What is often lost in the discussion about cryptocurrencies and their underlying technology is the true power of the blockchain – and its ability to disrupt and transform entire industries.
In recent discussions with Moshe Praver, COO of medcredits.io, we discovered just how transformative blockchain’s potential is. For many years, healthcare has been a particularly stubborn subject for pundits and politicians, with reform efforts focusing mainly on health insurance and how services are delivered.
To Praver and the MedCredits team, those arguments largely miss the point. Instead of focusing on arcane issues like political payouts and health insurance claims, medcredits.io seeks to do something entirely new.
Specifically, the MedCredits model seeks to change the way healthcare services are delivered, changing the way patients and physicians connect and creating a more efficient, transparent and responsive healthcare system in the process. The idea behind the MedCredits platform may sound simple, but there is a high degree of complexity lurking underneath the surface.
When we asked Praver about what made MedCredits different, he put it this way –
“MedCredits is a platform that connects patients to physicians for healthcare services. It consists of a series of smart contracts and APIs that can power any decentralized application that requires licensed physicians or handles medical data.”
Fans of the blockchain will no doubt focus on the decentralization part of Praver‘s explanation of MedCredits and how it works. By taking advantage of the decentralized nature of the blockchain, MedCredits seeks to change the way healthcare services are delivered, creating a more efficient and cost-effective model in the process.
It is important to note that Praver and his team are hardly new to the blockchain concept. In fact, the team has been doing business in the blockchain space since 2013. During that time they developed a deep understanding of the technology behind the blockchain movement.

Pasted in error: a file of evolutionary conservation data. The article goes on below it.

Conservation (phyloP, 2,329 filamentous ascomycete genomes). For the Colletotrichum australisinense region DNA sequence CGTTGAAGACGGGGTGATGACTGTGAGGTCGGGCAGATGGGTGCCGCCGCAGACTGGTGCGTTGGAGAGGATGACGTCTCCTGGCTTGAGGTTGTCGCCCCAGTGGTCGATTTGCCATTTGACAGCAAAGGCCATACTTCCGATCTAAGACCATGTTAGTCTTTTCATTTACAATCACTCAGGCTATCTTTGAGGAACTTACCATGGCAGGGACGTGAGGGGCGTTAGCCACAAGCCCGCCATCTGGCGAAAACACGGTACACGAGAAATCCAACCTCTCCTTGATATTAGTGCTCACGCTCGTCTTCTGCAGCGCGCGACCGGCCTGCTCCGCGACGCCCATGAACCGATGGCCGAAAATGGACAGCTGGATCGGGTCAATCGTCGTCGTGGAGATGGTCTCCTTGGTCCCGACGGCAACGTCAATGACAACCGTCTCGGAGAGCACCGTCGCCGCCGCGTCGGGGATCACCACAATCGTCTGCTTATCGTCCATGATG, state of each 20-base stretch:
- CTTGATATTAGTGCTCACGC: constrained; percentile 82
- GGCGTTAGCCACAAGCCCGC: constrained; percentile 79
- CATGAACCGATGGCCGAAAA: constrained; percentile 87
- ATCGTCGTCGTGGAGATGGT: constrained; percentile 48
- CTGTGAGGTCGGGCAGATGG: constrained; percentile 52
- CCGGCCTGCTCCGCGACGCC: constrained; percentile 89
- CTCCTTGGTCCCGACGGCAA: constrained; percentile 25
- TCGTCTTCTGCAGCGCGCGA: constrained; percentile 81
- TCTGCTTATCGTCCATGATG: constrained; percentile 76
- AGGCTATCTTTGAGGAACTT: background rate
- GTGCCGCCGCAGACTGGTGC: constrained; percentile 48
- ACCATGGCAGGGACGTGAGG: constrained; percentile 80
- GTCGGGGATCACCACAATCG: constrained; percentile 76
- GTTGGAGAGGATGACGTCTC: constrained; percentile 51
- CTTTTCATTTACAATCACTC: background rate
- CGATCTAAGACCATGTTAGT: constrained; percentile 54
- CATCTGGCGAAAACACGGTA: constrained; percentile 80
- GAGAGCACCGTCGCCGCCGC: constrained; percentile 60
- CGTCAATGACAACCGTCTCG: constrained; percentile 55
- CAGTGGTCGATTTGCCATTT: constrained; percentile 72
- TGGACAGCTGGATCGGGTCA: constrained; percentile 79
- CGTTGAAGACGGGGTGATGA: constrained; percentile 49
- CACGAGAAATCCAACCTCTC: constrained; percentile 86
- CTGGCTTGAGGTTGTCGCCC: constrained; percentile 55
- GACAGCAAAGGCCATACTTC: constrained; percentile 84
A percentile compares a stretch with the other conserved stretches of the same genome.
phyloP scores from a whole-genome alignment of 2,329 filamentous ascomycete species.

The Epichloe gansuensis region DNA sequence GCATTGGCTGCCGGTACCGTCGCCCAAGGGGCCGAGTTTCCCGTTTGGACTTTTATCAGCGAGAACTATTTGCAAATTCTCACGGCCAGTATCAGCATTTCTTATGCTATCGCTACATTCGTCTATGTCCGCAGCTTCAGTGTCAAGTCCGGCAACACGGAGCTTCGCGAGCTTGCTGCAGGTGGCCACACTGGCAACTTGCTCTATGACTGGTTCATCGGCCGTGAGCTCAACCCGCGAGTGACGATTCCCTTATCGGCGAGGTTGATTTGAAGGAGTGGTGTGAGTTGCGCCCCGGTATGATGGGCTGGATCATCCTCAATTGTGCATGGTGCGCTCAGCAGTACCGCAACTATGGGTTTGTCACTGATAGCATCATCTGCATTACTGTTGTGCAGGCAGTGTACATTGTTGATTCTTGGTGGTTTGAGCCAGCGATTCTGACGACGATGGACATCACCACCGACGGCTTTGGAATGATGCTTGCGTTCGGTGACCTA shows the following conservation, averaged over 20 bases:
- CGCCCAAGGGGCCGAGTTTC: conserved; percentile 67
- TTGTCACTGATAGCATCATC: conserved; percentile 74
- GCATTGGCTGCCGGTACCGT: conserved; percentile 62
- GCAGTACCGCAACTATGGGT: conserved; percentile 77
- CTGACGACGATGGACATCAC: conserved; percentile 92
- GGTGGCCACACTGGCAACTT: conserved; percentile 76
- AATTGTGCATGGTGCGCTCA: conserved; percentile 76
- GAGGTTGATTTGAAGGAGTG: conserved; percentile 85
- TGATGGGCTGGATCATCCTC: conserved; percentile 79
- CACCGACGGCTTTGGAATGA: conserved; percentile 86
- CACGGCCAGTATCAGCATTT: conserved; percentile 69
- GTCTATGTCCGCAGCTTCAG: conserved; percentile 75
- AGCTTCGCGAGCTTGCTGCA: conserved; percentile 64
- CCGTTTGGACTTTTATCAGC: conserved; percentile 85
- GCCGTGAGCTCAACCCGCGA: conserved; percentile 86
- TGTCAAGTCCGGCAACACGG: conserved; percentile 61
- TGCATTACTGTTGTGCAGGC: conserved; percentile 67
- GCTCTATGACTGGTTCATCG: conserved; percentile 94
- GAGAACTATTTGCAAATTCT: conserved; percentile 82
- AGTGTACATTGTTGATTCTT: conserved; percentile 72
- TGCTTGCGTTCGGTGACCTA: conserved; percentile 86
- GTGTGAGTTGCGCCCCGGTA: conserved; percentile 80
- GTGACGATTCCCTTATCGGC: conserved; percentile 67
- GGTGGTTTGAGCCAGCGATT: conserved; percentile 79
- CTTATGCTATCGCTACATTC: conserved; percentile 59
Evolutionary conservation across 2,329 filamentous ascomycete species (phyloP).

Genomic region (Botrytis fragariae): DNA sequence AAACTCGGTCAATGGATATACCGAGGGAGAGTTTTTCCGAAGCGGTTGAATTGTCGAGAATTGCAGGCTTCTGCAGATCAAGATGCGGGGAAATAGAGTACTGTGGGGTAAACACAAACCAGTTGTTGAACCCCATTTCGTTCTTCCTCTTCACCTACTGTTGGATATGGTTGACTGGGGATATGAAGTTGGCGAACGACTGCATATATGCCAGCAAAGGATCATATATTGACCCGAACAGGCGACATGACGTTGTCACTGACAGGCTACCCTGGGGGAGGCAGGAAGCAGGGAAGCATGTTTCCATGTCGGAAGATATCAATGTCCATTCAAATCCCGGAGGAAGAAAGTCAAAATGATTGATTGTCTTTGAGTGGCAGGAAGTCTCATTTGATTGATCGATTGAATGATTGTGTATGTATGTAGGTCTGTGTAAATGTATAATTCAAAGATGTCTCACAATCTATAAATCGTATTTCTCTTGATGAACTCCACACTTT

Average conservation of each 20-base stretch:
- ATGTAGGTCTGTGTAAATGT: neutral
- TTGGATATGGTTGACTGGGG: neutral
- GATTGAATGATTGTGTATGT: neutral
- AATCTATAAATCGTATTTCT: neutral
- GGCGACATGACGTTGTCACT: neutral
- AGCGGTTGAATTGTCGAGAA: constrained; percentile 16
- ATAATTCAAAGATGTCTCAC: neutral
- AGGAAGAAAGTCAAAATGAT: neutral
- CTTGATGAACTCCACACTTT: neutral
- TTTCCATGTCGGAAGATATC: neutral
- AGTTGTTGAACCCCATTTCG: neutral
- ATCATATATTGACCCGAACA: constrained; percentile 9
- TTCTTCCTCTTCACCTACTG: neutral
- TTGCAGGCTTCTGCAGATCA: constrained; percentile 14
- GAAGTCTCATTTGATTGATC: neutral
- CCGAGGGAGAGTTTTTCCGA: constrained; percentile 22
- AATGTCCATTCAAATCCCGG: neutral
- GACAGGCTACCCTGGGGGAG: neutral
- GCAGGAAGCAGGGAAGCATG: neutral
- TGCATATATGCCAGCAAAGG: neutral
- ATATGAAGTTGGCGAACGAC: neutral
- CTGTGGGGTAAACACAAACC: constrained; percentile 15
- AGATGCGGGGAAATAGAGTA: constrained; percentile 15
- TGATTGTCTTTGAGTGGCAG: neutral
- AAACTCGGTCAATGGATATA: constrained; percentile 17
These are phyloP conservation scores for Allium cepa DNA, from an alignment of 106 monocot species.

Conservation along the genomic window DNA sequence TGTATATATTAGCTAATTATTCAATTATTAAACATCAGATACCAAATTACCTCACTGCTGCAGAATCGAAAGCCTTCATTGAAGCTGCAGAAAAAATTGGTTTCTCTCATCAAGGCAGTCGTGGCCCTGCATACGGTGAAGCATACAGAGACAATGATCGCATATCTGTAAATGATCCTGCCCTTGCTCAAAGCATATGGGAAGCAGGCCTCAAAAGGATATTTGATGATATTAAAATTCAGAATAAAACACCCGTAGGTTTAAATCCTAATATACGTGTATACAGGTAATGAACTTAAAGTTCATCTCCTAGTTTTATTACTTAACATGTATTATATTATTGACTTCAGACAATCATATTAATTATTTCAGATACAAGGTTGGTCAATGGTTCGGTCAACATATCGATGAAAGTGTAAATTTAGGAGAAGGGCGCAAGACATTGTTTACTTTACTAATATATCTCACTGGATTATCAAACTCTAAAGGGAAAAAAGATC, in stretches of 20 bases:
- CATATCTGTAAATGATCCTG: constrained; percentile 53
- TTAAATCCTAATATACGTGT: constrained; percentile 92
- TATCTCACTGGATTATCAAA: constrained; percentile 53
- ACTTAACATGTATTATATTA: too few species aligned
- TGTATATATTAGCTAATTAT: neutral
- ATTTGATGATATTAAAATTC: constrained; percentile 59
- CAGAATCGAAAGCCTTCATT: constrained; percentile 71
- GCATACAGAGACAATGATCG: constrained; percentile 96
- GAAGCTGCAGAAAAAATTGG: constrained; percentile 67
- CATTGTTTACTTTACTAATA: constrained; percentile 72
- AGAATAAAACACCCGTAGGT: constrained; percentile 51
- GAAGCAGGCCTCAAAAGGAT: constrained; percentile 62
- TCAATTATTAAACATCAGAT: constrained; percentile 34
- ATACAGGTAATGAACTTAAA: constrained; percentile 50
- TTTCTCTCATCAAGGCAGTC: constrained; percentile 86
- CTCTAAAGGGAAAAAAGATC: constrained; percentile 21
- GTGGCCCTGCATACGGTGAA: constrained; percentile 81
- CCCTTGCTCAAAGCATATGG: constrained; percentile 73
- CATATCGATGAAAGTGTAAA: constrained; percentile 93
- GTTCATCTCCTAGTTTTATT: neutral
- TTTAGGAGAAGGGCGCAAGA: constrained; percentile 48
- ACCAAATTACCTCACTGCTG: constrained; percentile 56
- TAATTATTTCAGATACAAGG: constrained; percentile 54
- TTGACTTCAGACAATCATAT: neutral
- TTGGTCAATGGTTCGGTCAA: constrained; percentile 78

The history of MedCredits is considerably shorter, but Praver has every reason to believe his latest endeavor will be a successful one. He also stresses that previous experience with the decentralized blockchain has been invaluable in the creation of MedCredits and that its long-term history runs far deeper.
Praver also points out that even though medcredits.io is still in its infancy, the concept is already showing promise and excellent results. Praver pointed out that the company is currently in discussions with a number of blockchain projects to:
“provide key features such as proof of existence timestamping and stablecoin integration.”
The successful implementation of these features could be key to the success of the project, and the fact that they have already been addressed is undoubtedly a positive point in MedCredit’s favor.
In the end, the goal of the MedCredit project is to seamlessly connect healthcare providers, including doctors, nurses, specialists and other practitioners, with the patients who need their services. From the most straightforward healthcare needs, like treatment for colds and flu, to the most advanced, like treatment for recurrent cancers and chronic health conditions like heart disease and diabetes, quality coordination of care is key to driving down costs without sacrificing the quality of the services being delivered.
Ever since the Bitcoin explosion, many blockchain proponents have pointed to the underlying technology and its ability to lower costs for industries as diverse as banking and movie production. Now healthcare is clearly in the blockchain crosshairs, and MedCredits hopes to be one of the first to bring it to the industry.
In a recent statement, Praver pointed out that the firm had already discussed the use of its applications with various care coordinators, as well as healthcare professionals in some of the largest institutions around the world. This worldwide approach could be the key to their success.
Already there is a strong interest among physicians. The MedCredits COO points out that their physician database is growing every day, and he hopes to turn that large database into a competitive advantage.
As Praver puts it –
“Most of our competitors are focused on managing healthcare data. We have strategically chosen to offer healthcare services as this directly engages patients and physicians. This will ultimately position us closer to the source of healthcare data. In addition, our architecture is permissionless whereas a great deal of our competitors are building permissioned networks.”
So far at least, the fight to lower the cost of healthcare has been a losing one. Even at its most efficient, the healthcare delivery system is often plagued with redundancies and dogged by inefficiencies. At the same time, those challenges have lit a spark in the technology world, as smart men and women seek a better way to deliver quality care. With the MedCredits project, COO Moshe Praver and his team believe they are on the right track, a track powered by the blockchain.